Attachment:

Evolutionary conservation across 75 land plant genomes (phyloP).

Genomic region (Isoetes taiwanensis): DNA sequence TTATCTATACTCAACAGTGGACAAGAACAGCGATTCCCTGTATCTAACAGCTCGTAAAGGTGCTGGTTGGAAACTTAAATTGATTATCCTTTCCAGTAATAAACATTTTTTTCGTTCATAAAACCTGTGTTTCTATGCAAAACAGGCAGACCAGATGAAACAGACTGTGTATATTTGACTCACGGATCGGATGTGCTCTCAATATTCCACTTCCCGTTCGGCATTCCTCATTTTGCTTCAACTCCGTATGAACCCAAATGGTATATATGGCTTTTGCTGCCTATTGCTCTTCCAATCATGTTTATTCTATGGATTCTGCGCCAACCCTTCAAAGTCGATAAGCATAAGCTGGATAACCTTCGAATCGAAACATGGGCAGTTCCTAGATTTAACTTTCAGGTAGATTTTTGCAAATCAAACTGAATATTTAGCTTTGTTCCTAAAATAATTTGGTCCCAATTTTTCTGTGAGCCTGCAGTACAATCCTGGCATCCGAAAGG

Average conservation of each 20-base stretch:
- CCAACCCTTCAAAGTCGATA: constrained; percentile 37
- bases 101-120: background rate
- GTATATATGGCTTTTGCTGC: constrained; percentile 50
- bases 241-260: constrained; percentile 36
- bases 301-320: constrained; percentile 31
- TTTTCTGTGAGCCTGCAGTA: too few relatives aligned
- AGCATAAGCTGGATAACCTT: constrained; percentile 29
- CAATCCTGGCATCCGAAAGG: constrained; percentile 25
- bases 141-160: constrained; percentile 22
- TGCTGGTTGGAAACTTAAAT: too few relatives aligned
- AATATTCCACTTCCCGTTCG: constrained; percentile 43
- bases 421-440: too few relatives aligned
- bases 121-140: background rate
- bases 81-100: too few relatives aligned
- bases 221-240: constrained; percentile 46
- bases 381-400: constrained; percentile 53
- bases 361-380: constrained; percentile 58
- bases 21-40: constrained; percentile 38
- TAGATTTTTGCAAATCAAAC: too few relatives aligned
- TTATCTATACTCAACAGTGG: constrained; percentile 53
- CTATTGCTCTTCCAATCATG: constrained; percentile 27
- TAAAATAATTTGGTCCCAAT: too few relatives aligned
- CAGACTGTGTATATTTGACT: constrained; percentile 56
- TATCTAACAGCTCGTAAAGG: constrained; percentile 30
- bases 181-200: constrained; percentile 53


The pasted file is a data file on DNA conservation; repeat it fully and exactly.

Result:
Evolutionary conservation across 75 land plant genomes (phyloP).

Genomic region (Isoetes taiwanensis): DNA sequence TTATCTATACTCAACAGTGGACAAGAACAGCGATTCCCTGTATCTAACAGCTCGTAAAGGTGCTGGTTGGAAACTTAAATTGATTATCCTTTCCAGTAATAAACATTTTTTTCGTTCATAAAACCTGTGTTTCTATGCAAAACAGGCAGACCAGATGAAACAGACTGTGTATATTTGACTCACGGATCGGATGTGCTCTCAATATTCCACTTCCCGTTCGGCATTCCTCATTTTGCTTCAACTCCGTATGAACCCAAATGGTATATATGGCTTTTGCTGCCTATTGCTCTTCCAATCATGTTTATTCTATGGATTCTGCGCCAACCCTTCAAAGTCGATAAGCATAAGCTGGATAACCTTCGAATCGAAACATGGGCAGTTCCTAGATTTAACTTTCAGGTAGATTTTTGCAAATCAAACTGAATATTTAGCTTTGTTCCTAAAATAATTTGGTCCCAATTTTTCTGTGAGCCTGCAGTACAATCCTGGCATCCGAAAGG

Average conservation of each 20-base stretch:
- CCAACCCTTCAAAGTCGATA: constrained; percentile 37
- bases 101-120: background rate
- GTATATATGGCTTTTGCTGC: constrained; percentile 50
- bases 241-260: constrained; percentile 36
- bases 301-320: constrained; percentile 31
- TTTTCTGTGAGCCTGCAGTA: too few relatives aligned
- AGCATAAGCTGGATAACCTT: constrained; percentile 29
- CAATCCTGGCATCCGAAAGG: constrained; percentile 25
- bases 141-160: constrained; percentile 22
- TGCTGGTTGGAAACTTAAAT: too few relatives aligned
- AATATTCCACTTCCCGTTCG: constrained; percentile 43
- bases 421-440: too few relatives aligned
- bases 121-140: background rate
- bases 81-100: too few relatives aligned
- bases 221-240: constrained; percentile 46
- bases 381-400: constrained; percentile 53
- bases 361-380: constrained; percentile 58
- bases 21-40: constrained; percentile 38
- TAGATTTTTGCAAATCAAAC: too few relatives aligned
- TTATCTATACTCAACAGTGG: constrained; percentile 53
- CTATTGCTCTTCCAATCATG: constrained; percentile 27
- TAAAATAATTTGGTCCCAAT: too few relatives aligned
- CAGACTGTGTATATTTGACT: constrained; percentile 56
- TATCTAACAGCTCGTAAAGG: constrained; percentile 30
- bases 181-200: constrained; percentile 53